glUniform1f(m_circleOuterRadius, 0.2f);
    glDrawElements(GL_TRIANGLES, 6, GL_UNSIGNED_INT, 0);

In previous example programs, glUseProgram was called immediately after the shader program was linked. In those cases, only one shader program was created. As we develop the CirclesAndRotators program further, we will create additional shader programs. One shader program will be used for drawing some shapes, and additional shader programs will be used when drawing other shapes. Hence, we need to call glUseProgram for the appropriate shader program before drawing any objects that use that shader program.

If previous examples, glDrawArrays was called to draw the objects. If we called glDrawArrays here, only one triangle would be drawn. Try it and see. To use elements, we must call glDrawElements instead.

The only remaining task is to release the GPU resources in the CirclesAndRotatorsCanvas destructor.

Here is the resulting display:

centrecircle

The source code for the program is provided in the master branch on GitHub.

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8 thoughts on “Drawing Circles With OpenGL

  1. Pingback: Device Coordinates and Object Coordinates | Using C++

  2. Pingback: Moving The Circle Off Centre | Using C++

  3. Pingback: Adding A Moving Triangle | Using C++

  4. Hi Jim

    Your article was very informative and well written. I am new to 3D programming so the following silly questions were raised in my head once I thought about how I would use this in a real world situation.

    Do I need to load a new Program(Shader)+DrawElementsCommand for each circle I want to draw?

    If I just need just a quarter of the circle to for instance use this method to draw a rounded square it would probably just take bit more math in the shader, right?

    Why did you call glFlush() in modern OpenGL (I thought SwapBuffers() now does that automatically)?

    Thanks

    Jayson

    Like

    • Hi Jayson,

      Read the 4 posts that I wrote after this one. In them, I transform the circle off-center, add a second circle, add a triangle, and finally, discuss design decisions that I made in writing the final program. For something funky that illustrates the real power of shaders, read my posts on the ChaosExplorer program. Just select ChaosExplorer in the tags to get all of the posts.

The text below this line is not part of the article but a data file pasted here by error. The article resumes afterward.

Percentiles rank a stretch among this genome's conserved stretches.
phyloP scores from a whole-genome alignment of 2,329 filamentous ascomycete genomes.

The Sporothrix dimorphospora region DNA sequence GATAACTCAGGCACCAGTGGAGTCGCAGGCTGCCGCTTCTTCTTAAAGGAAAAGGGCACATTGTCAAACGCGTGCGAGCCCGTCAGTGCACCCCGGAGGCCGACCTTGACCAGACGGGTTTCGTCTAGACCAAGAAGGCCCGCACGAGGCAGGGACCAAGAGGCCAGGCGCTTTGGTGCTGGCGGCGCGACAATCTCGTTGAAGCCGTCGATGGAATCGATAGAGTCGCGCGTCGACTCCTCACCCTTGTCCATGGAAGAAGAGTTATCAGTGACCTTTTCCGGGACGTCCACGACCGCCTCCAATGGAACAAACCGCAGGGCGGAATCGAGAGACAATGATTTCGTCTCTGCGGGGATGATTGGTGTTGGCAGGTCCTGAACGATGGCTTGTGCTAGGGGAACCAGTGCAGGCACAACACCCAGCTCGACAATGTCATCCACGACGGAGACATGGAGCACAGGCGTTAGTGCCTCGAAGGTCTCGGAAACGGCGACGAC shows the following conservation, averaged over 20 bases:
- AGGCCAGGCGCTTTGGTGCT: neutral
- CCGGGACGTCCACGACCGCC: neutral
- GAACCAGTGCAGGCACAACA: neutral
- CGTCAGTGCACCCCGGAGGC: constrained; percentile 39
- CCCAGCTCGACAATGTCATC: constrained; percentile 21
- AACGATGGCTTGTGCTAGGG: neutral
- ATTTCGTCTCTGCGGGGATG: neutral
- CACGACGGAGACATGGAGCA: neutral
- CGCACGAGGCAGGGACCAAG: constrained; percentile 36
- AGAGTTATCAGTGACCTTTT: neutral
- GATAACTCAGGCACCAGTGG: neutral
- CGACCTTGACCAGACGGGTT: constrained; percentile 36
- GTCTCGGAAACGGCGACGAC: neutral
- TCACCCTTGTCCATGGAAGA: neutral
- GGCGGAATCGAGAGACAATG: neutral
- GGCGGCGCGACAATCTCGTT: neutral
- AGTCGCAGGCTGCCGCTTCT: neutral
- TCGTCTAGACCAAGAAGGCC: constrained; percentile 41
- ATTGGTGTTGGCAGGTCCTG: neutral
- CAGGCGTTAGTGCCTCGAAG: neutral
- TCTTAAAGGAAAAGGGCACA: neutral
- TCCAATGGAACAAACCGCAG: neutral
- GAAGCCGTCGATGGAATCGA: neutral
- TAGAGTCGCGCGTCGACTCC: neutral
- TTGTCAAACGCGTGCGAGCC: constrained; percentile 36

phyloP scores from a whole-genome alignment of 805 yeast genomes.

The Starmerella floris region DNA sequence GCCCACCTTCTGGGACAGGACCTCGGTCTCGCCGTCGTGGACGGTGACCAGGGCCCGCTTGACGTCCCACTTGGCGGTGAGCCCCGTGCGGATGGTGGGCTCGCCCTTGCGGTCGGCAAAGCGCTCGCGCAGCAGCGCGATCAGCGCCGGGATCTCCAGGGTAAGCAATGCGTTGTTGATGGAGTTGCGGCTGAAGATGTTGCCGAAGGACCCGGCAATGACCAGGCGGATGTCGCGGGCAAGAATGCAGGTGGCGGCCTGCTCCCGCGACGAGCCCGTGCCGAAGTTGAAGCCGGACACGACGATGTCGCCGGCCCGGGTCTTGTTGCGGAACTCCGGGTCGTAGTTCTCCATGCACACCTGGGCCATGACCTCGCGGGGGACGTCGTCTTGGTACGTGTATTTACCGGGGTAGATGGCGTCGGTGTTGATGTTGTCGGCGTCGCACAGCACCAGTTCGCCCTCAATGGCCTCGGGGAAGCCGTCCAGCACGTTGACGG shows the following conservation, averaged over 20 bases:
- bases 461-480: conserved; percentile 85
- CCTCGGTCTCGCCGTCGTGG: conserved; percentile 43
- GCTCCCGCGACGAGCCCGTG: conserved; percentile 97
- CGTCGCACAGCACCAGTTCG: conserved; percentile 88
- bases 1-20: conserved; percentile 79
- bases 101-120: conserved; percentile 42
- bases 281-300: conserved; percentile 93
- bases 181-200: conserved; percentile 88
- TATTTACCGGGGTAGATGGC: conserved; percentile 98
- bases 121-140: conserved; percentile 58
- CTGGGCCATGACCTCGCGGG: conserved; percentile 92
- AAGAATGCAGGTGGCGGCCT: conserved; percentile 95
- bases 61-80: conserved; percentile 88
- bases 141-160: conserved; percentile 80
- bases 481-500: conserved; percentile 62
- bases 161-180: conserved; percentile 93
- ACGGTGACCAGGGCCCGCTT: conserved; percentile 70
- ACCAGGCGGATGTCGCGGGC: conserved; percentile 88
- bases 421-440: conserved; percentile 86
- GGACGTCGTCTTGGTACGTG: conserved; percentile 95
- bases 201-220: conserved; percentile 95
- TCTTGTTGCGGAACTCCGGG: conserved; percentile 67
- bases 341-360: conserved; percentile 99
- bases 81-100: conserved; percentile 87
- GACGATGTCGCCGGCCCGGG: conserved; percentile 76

For rounded squares, yes just more complicated math in the shader would work. Alternatives to doing it all in one shader would be to draw a square, four rectangles and four part circles, or to draw two overlapping rectangles and four part circles. But doing that requires at least two shaders, so if you can do it with just one shader, I think you would find that preferable.

      As to why I called glFlush(), I was not then, nor am I now, an OpenGL expert. Unfortunately, many of the examples on the Internet are for old versions of OpenGL, and I missed that SwapBuffers() would perform the flush.

      Like

      • Thanks Jim

        I want to mention that I was in no way trying to be a blue smartie regarding glFlush(). I really assumed I was doing it wrong. Your articles are one of the main reason I have not thrown my code in the bin yet.

        I am using plain C so I am drawing a lot of 2D shapes (as pseudo (struct) objects) that were originally done in SVG on a 1900×1060 canvas so I basically use the ‘w’ part to have my own coordinates as pixels for vertex input. It just makes more sense to draw the circles like you did here since a fan of triangles will keep changing my original vertex count for different screen sizes and I need to shift specific known vertexes only in the shader (think rounded square) when for instance the width of an object changes. Then comes animation.

        Your articles are very helpful. I just wish I could get the viewPort to work correctly. It is out of proportion due to my lack of understanding the new stages coordinates go through and how to set up the matrices.

        Kind Regards

        Jayson

        Like